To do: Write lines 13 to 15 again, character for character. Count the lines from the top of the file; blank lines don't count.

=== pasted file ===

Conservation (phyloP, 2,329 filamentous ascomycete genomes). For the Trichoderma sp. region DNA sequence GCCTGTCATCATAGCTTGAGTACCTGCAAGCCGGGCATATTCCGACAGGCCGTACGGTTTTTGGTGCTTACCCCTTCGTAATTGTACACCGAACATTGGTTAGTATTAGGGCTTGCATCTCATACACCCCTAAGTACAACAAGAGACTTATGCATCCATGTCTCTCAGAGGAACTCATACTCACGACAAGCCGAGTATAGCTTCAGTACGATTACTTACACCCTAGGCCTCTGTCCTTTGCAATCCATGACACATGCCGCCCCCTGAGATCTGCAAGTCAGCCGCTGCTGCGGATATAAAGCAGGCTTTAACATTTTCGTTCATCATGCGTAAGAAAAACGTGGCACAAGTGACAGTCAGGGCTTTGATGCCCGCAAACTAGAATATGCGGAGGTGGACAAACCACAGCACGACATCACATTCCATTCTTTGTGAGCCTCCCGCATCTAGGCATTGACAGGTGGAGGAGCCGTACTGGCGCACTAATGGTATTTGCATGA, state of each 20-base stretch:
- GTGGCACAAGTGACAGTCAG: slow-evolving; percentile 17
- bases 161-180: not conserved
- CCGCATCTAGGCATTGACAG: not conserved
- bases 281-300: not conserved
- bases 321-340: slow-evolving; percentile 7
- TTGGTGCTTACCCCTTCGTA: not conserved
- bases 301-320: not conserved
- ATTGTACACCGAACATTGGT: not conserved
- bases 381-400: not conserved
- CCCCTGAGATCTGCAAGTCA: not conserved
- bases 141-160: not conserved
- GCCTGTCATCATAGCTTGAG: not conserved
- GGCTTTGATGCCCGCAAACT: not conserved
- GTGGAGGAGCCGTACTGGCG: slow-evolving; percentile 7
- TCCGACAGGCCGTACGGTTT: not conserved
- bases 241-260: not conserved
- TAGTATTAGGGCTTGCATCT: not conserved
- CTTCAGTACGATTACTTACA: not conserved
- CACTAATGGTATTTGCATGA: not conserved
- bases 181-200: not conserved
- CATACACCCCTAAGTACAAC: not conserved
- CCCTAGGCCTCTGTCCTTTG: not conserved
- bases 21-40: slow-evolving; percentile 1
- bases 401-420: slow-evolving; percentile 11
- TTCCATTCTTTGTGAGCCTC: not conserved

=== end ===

- GCCTGTCATCATAGCTTGAG: not conserved
- GGCTTTGATGCCCGCAAACT: not conserved
- GTGGAGGAGCCGTACTGGCG: slow-evolving; percentile 7